A traveller who apparently came to Canberra for “sightseeing” has been arrested at the recent protests against COVID-19 restrictions outside the National Library. She has been charged with assaulting police.
Kerrie Lynne Woolley, 66, and another protestor, Tony Michael Evans, 49, appeared before the ACT Magistrates Court on Thursday (3 February) after the protest the day before.
Court documents say police went to the unlawful campsite at Patrick White Terrace near the National Library on Wednesday (2 February) to serve notices to the people staying there, saying they were not allowed to camp and had to leave.
When officers were about halfway through the campsite, they allege Ms Woolley approached one and began to film and yell at him, then pushed him in the shoulder.
Police sought to arrest her. She allegedly resisted their efforts for a short time.
“Whilst this has happened a large crowd of protesters from the campsite have crowded around police and began filming and yelling at police,” court documents say.
“Police were forced to form a police pod around the defendant and arresting members to get through the protesters safely.”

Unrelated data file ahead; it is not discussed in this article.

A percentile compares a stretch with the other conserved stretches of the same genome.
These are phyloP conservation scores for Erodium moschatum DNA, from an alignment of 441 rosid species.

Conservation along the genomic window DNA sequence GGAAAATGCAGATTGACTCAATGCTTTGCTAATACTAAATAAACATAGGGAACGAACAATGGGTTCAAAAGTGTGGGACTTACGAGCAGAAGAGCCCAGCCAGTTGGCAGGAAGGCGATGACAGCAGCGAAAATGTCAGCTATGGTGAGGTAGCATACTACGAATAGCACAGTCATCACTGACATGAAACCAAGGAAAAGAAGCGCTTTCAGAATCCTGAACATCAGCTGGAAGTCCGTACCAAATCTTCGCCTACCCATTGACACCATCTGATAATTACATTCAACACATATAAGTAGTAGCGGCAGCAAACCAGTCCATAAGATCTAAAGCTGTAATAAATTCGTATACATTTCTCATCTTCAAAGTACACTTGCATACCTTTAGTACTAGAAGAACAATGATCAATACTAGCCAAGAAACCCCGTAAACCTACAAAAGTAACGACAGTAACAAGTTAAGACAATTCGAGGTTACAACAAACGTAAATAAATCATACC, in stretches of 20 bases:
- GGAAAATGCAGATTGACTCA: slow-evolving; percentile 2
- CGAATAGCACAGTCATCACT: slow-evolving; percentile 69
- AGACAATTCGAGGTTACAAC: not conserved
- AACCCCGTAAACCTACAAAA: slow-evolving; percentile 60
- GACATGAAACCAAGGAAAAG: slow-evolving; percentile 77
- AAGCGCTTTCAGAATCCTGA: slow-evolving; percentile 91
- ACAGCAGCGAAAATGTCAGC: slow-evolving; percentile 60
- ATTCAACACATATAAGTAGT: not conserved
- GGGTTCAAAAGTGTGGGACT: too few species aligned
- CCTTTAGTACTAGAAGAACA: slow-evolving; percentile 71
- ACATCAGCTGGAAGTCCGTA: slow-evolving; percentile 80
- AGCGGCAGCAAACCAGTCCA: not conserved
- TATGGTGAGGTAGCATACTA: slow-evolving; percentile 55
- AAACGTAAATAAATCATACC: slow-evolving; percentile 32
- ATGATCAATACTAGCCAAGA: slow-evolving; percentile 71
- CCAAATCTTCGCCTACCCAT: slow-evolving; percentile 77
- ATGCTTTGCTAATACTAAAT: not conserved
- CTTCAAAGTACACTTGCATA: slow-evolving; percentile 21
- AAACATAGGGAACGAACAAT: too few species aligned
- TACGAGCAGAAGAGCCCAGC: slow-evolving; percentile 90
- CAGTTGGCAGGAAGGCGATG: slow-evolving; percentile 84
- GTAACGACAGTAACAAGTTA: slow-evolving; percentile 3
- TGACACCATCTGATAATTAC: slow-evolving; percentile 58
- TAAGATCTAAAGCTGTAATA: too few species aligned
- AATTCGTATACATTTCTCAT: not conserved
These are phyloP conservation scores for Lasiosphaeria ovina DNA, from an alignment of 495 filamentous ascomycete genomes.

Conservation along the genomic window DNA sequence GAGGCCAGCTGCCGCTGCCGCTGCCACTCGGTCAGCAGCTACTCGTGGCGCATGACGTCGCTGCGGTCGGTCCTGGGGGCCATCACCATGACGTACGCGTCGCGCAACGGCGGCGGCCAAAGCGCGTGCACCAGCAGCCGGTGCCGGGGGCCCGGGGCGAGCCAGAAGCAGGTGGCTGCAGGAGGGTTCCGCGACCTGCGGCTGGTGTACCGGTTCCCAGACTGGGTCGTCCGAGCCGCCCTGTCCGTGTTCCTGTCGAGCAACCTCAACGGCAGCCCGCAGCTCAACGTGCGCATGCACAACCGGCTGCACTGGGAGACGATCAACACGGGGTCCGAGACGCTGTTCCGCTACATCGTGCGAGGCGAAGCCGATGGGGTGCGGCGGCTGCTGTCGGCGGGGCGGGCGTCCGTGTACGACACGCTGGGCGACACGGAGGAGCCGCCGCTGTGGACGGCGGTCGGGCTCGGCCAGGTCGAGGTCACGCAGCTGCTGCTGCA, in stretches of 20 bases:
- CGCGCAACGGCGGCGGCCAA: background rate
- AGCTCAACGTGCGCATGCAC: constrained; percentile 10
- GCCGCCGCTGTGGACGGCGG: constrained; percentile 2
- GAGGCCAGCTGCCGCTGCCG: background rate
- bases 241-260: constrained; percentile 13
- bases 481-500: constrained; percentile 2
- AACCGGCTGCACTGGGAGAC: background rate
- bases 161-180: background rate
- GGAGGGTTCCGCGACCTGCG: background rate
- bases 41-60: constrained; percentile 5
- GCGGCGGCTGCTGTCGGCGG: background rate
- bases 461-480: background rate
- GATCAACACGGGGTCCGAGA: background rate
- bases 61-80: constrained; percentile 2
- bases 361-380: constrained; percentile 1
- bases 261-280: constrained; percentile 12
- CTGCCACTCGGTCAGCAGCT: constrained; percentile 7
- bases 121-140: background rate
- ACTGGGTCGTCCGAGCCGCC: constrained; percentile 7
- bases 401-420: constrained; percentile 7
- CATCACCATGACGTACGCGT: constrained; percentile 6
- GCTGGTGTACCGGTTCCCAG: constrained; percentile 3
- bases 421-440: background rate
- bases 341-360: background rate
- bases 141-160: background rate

Ms Woolley pleaded not guilty to charges of assaulting a frontline community service provider and resisting a public official, while Mr Evans was charged with obstructing a police officer.
Prosecutor Hannah Lee didn’t oppose bail for Ms Woolley, although Magistrate Louise Taylor said she had some concerns after duty lawyer Mr Chen said she was retired and was travelling around the country.
Mr Chen said she had no criminal history, was “adamant she’s not guilty”, and would “relish” the opportunity to vindicate herself.
“I’m not interested in what she’s going to relish,” Magistrate Taylor said.
Ms Woolley appeared in court over audio-visual link and listened to some of the proceedings with a face mask pulled down to only cover her mouth until Magistrate Taylor noticed.
“You need to put your mask over your nose, otherwise it’s of no value to anybody,” the magistrate told her.
“I have an exemption,” Ms Woolley muttered, but pulled the mask up.
Ms Woolley was granted bail and her case was listed for hearing on 12 August, with conditions including she not go near Patrick White Terrace in Parkes and live in Narrawallee, NSW.
She didn’t want the condition to not go near Patrick White Terrace as Mr Chen had said she intended to visit Old Parliament House and other tourist sites.
“If she intends to sightsee in Canberra, she will have to make sure she doesn’t fall foul of that 100-metre rule,” Magistrate Taylor said.
Mr Evans was also granted bail to return to Paralowlie in South Australia but did not enter a plea. His case was adjourned to 24 February.